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Being a Know-It-All, Wisenheimer, Globenheimer

The excellent German blog  Antibuerokratieteam asks: Who does not know that the moon rotates around the Earth? The stereotypically stupid and obese Americans or the graduates of a highschool in a tough district of Berlin or the French?
Answer is to be found in the first video
here. It gets funnier when the quiz show moderator asks the studio audience. The second video is not for softies.

Stupidity is universal. Fascination with conspiracy theories is as well.

Endnote: I don't know what "Globenheimer" means, but a "German" character in this Simpsons' clip mentioned it and it sounded like an insult. Do you know what it means? "Wisenheimer" means "Besserwisser" in German.

Black History Month in Germany

Every February, millions of Americans and Canadians celebrate Black History Month, sometimes referred to as African-American History Month or African Heritage Month. While the month-long series of events discusses oppression and prejudices against people of color, the main aim is to recognize the rich history and culture and significant contributions to society made by people with African heritage.
The United Kingdom has a Black History Month in October of every year. The Sueddeutsche Zeitung wrote in February 2006 that the Initiative Schwarze Menschen in Deutschland ("Black People in Germany Initiative") has been organizing a Black History Month in Germany since 1990 but I have not found much information on their homepage.  In order to shed more light on the history and contributions of black people in Germany, the Atlantic Review has teamed up with Jewels in the Jungle blogger Bill, an African-American who has been living in Germany for years, as well as two Afro-German friends of his: Patrick and Patricia.

"Black Germans? Are you serious?"
Answer: Definitely! About.com guide Hyde Flippo, a retired teacher of German language, history, and literature in the U.S.A. provides some statistics and some history:
Black Germans? Non-Germans may be understandably surprised to learn that there are Afro-Germans (Afrodeutsche), but many Germans themselves are unaware of the concept of a German who is also black (ein Schwarzer). While compared to other minorities, such as the 2 million Turks living in Germany, blacks are definitely a tiny minority among Germany's 82 million people. While EU countries do not keep track of ethnicity, there are an estimated 300,000 to 500,000 Blacks living in Germany today.
The history of black people in Germany goes back much further than most people think. One of the first Africans known to have lived in Germany was Anton Wilhelm Amo (1703-1759). Born in what is today's Ghana, Amo came under the protection of the Duke (Herzog) of Wolfenbüttel in Lower Saxony (Niedersachsen) and grew up in the duke's castle. He was both the first African known to attend a German university (Halle) and the first to obtain a doctorate degree (in 1729). As a professor, under his preferred name of Antonius Guilelmus Amo Afer, he taught at two German universities and published several scholarly works, including a Latin treatise entitled De Arte Sobrie et Accurate Philosophandi (1736, "On the Art of Philosophizing Soberly and Accurately"). Knowing the level of his achievements, it is all the more surprising to learn that Amo returned to Africa in 1747. Most accounts claim the reason for his return to his native Africa was the racial discrimination he encountered in Germany.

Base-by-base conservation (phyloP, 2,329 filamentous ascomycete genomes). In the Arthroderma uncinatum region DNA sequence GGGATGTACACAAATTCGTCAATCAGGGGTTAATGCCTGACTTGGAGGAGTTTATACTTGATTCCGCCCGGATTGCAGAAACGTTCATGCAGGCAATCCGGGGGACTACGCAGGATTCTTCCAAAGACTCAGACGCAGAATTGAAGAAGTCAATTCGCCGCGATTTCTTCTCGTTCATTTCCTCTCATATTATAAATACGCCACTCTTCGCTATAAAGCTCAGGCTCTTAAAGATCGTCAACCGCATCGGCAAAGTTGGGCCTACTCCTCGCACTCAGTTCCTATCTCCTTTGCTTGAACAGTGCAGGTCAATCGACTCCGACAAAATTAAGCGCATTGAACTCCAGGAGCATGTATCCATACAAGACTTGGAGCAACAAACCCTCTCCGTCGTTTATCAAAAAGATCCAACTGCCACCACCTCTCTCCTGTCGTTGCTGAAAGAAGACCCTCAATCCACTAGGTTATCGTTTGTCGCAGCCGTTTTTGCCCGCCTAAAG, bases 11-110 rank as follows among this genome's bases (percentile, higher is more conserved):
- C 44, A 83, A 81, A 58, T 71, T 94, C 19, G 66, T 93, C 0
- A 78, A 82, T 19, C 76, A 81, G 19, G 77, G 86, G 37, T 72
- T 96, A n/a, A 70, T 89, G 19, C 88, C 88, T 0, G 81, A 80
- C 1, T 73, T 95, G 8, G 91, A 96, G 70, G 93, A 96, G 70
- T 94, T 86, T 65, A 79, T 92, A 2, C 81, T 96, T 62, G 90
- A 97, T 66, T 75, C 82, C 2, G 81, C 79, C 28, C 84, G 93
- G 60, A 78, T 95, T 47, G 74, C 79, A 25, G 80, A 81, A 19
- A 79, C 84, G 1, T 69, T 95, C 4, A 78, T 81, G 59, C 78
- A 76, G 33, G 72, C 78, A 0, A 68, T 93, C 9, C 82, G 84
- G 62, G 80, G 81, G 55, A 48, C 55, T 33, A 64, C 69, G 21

Mr. Flippo provides a lot more information about African Americans in Germany and lists some famous Afro-Germans which includes well-known entertainers like Roberto Blanco (very popular with older Germans) and singer Xavier Naidoo (a big star with younger Germans), as well as two members of the German National Soccer Team (Gerald Asamoah, David Odonkor), and ZDF-TV network morning news anchor Cherno Jobatey.

While Germany does not have a series of big events labeled "Black History Month," there are nevertheless quite a few projects that highlight Afro-Germans. 

Below the jump, this Atlantic Review post presents some quotes from articles about various Afro-German artists and their views on life in Germany, followed by a few thoughts on the concept of Black History Month:
 
Continue reading "Black History Month in Germany"

Some US Comedians Still Associate Germany with Nazi Past

Jon Stewart, Conan O'Brien and an American blogger make jokes expressing concern for German troops going "on tour again" and suggesting that today's Germans could turn into Nazis anytime.
US News and World Report quoted NBC's Conan O'Brien in its Late Night Comedians round up on November 29, 2006:
The Pentagon is, of course, making some decisions on Iraq. The Pentagon is trying to convince Germany to send more troops to the war in Iraq. Yeah. This marks the first time anyone has asked the Germans to send more troops.
Does US News and World Report find this joke funny? Such jokes are a good excuse for Germany not to send troops anywhere. I could use this joke to argue that many Americans still associate Germany primarily with our Nazi past (see poll at the end of this post) and don't want us to participate in military missions abroad: "Sorry, Germany is not going to support America, because we don't want anybody to think of us as Nazis." 
Conan O'Brien's joke is not even accurate: The phrase "to send more troops" suggests that Germany already has some troops in Iraq. Thus, anybody who finds this joke funny lacks some information.

Another example: Jon Stewart interviewed Natalie Portman about filming Vendetta in Berlin in March 2006:  Continue reading "Some US Comedians Still Associate Germany with Nazi Past"